Putting a Price on the Cost of Forced Labor
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This is the VOA Special English DEVELOPMENT REPORT.
A new report estimates the cost of forced labor. Millions of workers worldwide are denied more than twenty billion dollars a year in wages. And that does not even include people forced to work in the sex industry.
The report is by the International Labor Organization. The United Nations agency gives two main reasons for what it calls "the cost of coercion."
First, people in forced labor situations receive wages that are lower, sometimes far lower, than the market rate. Long hours of overtime work may go unpaid or underpaid. Also, victims may be overcharged for their housing, food and other items.
The second major cost mainly involves human trafficking. It includes the money that workers pay to be taken to another country.
Four years ago, the labor agency estimated that more than twelve million people were in some form of forced labor. About two and a half million cases were the result of trafficking.
The earlier report estimated profits from trafficking alone at more than thirty billion dollars a year. It said criminals earned all but four billion of that from the sex trade.
Experts say Asia has three-fourths of all forced laborers. A million are in Latin America and the Caribbean. But the problem affects almost all countries. Around fifty-six percent of people in forced labor are women and girls. Forty to fifty percent are under the age of eighteen.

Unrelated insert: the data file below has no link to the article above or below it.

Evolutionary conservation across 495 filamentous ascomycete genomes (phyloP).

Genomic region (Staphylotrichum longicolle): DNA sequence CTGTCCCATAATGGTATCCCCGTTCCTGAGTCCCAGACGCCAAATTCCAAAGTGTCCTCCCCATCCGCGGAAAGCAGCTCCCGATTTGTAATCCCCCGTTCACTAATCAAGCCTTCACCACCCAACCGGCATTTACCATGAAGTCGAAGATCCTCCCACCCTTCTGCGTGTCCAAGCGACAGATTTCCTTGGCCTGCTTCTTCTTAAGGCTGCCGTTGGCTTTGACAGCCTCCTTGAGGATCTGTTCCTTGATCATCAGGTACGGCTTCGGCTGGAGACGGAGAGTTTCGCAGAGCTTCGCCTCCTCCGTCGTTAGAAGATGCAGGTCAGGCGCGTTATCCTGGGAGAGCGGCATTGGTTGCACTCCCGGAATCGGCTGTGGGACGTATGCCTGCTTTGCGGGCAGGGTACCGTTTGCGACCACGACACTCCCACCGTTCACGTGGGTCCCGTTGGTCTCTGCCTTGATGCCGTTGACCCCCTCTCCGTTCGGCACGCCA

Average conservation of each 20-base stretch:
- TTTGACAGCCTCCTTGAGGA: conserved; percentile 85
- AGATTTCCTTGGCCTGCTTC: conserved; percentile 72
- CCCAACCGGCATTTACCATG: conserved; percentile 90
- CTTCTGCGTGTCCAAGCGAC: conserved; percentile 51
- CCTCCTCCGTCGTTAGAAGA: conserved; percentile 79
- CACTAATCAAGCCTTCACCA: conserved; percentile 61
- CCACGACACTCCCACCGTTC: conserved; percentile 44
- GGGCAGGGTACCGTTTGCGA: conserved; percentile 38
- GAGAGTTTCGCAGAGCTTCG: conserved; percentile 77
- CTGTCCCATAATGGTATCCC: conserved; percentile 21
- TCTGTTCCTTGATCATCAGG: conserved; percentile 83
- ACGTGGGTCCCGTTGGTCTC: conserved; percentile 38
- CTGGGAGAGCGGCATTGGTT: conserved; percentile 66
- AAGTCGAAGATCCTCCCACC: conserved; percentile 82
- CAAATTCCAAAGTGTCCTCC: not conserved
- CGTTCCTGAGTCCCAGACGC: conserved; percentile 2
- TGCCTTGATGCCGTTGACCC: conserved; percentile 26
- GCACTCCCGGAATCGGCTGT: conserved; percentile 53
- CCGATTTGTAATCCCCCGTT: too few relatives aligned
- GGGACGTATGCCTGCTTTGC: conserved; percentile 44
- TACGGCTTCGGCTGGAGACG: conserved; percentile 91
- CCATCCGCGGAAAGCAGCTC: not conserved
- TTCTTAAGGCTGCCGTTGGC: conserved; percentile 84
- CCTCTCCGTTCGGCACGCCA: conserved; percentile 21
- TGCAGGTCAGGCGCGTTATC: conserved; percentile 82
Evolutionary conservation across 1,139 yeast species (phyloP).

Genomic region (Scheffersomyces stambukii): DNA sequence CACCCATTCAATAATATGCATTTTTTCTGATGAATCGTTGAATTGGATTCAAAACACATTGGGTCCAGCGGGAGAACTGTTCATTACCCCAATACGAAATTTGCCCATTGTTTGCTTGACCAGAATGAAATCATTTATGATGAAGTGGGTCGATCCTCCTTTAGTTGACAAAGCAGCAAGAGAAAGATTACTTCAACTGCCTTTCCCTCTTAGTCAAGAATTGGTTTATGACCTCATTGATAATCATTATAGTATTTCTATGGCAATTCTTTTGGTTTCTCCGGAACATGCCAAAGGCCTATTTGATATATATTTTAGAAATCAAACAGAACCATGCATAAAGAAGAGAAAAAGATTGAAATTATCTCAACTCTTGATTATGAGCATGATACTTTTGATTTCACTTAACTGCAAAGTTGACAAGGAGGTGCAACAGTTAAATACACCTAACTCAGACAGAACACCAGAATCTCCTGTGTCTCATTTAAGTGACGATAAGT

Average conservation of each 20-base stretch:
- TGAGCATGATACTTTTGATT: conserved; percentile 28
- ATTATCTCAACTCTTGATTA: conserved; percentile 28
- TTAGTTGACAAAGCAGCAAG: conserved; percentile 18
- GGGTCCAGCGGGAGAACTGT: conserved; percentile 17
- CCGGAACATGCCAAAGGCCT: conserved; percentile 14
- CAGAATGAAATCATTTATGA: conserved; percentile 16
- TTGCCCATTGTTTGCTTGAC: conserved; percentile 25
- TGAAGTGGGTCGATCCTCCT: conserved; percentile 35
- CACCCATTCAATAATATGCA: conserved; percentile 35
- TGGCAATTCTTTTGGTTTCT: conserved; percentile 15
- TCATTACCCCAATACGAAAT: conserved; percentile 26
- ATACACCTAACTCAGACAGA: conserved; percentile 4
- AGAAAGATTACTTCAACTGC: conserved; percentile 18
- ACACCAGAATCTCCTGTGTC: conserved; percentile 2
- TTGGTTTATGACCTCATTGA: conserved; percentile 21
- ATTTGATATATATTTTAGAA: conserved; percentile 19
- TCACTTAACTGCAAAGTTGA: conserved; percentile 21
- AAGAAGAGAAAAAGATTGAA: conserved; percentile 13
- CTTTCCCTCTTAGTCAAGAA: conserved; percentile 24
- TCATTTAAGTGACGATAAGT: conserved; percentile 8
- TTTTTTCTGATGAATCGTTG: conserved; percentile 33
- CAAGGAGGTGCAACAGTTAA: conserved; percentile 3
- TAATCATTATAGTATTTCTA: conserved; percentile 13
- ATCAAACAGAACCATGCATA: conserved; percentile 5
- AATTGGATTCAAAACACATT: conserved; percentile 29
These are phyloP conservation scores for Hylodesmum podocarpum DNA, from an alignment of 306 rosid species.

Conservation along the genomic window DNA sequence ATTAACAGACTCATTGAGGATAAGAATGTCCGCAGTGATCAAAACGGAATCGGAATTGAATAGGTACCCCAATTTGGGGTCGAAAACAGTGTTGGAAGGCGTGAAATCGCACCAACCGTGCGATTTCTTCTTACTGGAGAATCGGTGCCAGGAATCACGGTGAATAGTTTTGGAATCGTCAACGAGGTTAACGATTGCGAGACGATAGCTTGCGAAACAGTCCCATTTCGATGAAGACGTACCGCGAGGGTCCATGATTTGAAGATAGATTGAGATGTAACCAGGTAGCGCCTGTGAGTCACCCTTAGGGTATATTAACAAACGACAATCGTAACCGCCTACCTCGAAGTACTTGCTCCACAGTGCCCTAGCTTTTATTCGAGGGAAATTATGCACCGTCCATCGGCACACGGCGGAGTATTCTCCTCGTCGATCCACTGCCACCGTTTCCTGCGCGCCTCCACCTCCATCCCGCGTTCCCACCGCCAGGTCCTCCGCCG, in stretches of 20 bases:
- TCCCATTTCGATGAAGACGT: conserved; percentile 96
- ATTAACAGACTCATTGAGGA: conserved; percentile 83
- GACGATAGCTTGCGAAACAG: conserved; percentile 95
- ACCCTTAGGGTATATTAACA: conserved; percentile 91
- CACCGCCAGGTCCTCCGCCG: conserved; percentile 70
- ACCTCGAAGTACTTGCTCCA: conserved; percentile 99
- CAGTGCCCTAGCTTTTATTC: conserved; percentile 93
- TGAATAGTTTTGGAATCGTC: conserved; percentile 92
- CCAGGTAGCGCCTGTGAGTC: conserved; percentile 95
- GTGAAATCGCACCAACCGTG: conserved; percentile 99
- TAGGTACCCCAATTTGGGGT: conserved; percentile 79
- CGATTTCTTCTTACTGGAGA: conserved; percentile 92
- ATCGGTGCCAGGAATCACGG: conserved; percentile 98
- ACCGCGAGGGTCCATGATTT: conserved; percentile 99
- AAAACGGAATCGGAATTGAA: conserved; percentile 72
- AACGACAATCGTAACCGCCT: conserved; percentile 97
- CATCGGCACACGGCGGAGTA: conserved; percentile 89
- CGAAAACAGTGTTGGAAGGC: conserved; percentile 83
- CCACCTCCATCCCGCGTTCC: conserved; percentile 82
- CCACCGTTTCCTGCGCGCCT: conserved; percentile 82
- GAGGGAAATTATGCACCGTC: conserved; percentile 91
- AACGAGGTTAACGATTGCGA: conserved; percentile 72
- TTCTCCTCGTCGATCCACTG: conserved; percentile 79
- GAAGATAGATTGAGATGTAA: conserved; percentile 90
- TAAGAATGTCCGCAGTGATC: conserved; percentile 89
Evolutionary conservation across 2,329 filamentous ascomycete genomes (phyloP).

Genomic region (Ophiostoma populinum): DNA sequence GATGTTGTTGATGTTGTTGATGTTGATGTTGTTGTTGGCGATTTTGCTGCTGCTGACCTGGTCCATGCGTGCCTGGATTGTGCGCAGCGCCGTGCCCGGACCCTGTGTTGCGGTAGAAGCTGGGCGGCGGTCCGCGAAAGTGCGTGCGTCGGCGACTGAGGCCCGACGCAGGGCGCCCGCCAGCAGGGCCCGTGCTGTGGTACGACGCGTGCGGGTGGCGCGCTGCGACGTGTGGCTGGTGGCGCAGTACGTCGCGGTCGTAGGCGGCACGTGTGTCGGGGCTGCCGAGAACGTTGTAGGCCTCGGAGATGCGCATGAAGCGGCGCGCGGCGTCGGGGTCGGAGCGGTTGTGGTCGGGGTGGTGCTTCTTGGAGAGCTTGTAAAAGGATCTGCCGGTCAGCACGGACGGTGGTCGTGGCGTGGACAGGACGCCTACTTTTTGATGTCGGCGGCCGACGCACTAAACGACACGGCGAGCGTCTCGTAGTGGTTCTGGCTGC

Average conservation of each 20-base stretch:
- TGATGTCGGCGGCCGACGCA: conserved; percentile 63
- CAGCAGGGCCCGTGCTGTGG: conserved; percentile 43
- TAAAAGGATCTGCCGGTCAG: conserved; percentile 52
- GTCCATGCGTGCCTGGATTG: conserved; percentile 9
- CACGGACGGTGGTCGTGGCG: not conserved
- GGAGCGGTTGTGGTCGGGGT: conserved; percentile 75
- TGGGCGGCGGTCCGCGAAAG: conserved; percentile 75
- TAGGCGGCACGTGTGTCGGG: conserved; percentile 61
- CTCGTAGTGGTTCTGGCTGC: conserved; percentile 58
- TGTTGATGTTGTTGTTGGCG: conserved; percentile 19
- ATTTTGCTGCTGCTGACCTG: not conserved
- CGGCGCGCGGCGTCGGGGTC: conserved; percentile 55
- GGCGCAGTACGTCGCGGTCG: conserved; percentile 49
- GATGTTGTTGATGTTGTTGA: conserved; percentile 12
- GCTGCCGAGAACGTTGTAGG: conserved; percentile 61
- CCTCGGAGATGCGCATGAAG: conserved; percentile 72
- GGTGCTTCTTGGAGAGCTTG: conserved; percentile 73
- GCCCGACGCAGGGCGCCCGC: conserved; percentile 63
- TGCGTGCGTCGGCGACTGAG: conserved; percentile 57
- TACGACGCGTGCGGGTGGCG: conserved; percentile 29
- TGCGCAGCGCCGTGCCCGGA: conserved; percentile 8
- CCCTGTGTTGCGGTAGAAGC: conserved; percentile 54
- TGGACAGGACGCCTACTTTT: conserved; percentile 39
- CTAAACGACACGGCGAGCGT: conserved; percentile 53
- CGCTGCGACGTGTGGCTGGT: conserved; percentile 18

Most countries have laws that make forced labor a serious crime. Yet the new report says in Africa, for example, it has generally received limited attention. Sometimes there is a strong focus on slavery but weak punishments, says I.L.O. official Roger Plant. He says child labor is an especially serious problem in West African countries.
Around the world, industries such as agriculture and the building trades are commonly considered at risk of forced labor. They have lots of temporary work and difficult conditions. But the report says the risk extends to all kinds of industries with long supply chains for the goods used in their products. Huge companies might not use forced labor, but they might work with smaller ones that do.
Why would people take a chance on getting involved with forced labor? The International Labor Organization points to increases in the unemployed, the working poor and people whose jobs are likely to be cut. In such times of economic crisis, it says, people take more risks.
And that's the VOA Special English DEVELOPMENT REPORT, written by Jerilyn Watson, with Lisa Schlein in Geneva. I'm Steve Ember.